Carole Sloan -- Home Textiles Today, March 4, 2002
They're climbing out of the woodwork!
They are the seemingly hundreds — but more realistically dozens — of new licensed product programs that are supposed to make consumers dash into stores to buy yet another sheet, towel, comforter or whatever widget.
From the sounds of things prior to April market, it's beginning to feel as though we'll be going through one huge licensed product arena. And it's not even time for this year's licensing show.
What appears to be happening is an epidemic as licensors or the guiding spirits that create the properties see an image problem that centers on differentiating both retailers and suppliers. The result appears to be a mass flow to licensing in an attempt to get consumers' attention.
Just to pay a licensing fee and not do anything to support it is truly throwing money away. And for the licensor, to participate in a so-called program of this type is valueless.
What is even more interesting is the divergence between product categories in the home — and how the licensors look at the opportunities for development of their brands or names.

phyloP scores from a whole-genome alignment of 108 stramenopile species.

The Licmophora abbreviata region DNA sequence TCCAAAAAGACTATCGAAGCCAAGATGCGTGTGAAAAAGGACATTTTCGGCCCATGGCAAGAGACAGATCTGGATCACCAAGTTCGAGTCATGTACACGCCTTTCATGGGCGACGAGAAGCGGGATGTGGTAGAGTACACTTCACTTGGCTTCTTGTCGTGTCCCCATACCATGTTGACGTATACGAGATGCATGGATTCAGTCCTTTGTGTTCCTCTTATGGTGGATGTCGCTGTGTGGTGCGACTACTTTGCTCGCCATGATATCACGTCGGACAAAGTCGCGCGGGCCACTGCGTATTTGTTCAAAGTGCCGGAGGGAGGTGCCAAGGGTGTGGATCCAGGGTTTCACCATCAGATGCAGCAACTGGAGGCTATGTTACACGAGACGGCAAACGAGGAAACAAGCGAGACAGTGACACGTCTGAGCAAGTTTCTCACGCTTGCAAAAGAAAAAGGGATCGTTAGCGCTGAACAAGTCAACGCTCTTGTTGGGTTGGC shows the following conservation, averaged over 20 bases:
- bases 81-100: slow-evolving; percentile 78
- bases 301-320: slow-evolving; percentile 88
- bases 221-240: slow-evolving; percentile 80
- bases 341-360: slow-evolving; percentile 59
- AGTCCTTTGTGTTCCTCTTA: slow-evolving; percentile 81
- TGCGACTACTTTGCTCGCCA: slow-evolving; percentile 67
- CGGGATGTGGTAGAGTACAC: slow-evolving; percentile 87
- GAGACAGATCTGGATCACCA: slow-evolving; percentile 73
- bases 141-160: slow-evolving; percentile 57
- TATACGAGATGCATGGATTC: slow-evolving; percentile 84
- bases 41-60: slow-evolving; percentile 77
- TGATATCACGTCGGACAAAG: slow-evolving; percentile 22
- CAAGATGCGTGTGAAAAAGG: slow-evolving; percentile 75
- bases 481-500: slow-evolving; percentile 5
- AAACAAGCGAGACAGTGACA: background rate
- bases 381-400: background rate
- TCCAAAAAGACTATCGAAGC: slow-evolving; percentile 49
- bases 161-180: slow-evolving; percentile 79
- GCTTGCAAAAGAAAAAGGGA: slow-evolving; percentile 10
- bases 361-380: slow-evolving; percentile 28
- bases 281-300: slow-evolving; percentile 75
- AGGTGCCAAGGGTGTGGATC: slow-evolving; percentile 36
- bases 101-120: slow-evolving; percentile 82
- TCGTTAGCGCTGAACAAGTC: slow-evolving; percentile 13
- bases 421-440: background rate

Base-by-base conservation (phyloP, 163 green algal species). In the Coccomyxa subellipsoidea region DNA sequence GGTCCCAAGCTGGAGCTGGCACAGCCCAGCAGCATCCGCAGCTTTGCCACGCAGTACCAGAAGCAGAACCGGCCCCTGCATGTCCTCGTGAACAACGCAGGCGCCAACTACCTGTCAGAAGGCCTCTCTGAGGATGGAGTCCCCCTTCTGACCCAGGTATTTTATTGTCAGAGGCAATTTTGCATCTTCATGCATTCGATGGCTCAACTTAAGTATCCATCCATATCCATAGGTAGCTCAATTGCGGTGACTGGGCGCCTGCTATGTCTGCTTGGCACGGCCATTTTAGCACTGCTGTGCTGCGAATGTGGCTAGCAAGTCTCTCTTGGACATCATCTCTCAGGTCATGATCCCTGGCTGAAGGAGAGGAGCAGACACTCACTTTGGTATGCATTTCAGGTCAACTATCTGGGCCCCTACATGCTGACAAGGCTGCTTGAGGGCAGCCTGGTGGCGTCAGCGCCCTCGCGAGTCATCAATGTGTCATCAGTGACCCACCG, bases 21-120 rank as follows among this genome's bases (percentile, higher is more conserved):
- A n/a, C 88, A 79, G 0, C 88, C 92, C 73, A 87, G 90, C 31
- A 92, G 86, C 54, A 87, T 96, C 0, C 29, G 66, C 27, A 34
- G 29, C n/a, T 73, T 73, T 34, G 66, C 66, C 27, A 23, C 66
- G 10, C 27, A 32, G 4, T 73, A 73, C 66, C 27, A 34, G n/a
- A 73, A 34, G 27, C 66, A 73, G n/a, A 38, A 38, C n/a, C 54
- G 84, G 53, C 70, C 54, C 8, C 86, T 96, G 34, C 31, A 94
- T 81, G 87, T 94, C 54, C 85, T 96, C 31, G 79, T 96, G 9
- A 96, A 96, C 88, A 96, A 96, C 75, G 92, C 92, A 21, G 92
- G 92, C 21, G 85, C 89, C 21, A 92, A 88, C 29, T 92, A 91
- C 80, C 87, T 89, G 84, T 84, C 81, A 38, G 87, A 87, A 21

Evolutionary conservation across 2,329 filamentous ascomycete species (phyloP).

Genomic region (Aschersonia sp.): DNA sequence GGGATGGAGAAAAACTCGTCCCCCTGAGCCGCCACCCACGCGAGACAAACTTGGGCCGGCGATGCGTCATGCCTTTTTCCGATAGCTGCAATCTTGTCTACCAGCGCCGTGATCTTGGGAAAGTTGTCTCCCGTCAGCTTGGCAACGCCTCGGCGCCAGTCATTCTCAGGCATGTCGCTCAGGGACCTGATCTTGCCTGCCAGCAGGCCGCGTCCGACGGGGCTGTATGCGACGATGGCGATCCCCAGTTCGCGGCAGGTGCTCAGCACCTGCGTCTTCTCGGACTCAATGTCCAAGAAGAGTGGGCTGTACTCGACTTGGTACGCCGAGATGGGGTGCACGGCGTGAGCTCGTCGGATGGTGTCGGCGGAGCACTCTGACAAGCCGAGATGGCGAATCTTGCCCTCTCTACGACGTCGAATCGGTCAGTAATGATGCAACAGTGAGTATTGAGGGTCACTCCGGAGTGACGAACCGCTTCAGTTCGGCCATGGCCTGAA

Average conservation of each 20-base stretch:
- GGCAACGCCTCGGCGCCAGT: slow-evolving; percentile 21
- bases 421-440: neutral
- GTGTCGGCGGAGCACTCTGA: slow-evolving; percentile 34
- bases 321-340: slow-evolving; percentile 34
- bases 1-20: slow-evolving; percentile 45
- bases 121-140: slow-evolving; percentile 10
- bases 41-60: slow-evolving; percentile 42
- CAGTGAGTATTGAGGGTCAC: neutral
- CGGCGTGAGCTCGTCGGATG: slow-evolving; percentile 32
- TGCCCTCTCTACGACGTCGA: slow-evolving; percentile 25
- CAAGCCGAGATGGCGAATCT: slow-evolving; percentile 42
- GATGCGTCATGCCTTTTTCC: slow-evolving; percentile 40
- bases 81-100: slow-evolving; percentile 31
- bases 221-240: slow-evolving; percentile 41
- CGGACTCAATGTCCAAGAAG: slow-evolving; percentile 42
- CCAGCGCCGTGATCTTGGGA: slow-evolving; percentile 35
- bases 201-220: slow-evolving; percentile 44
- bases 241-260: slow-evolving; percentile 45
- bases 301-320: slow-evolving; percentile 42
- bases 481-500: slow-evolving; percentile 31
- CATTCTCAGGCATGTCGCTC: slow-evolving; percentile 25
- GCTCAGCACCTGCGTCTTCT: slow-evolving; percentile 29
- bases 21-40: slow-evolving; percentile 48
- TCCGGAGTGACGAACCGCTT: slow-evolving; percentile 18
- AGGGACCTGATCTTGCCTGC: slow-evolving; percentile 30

Unfortunately, the situation is just that. An opportunity for a quick fix and a quick buck — a brand or name are rushed into one product category without a sense of relationship with another. The divergence between home textiles and furniture, for example, is a key case in point.
For many, there is an extraordinary level of confusion between brand and name. And many don't realize, especially at the retail level, that they have a brand that needs to be treasured, polished and enhanced — constantly.
Related to, but not a specific part of the home textiles world, Leslie Fishbein of Kacey's Fine Furniture in Denver pointed out at the recent AFMA Marketing Decision conference that there are some horror stories in licensing for furniture.
What she understands — and what many others do not — is the differentiation between a brand and a label, and a brand awareness and a brand preference.
Next month, all the "name programs" really need to be looked at from every angle. Otherwise, consumers will have yet another reason not to buy home textiles, except on a commodity price basis.
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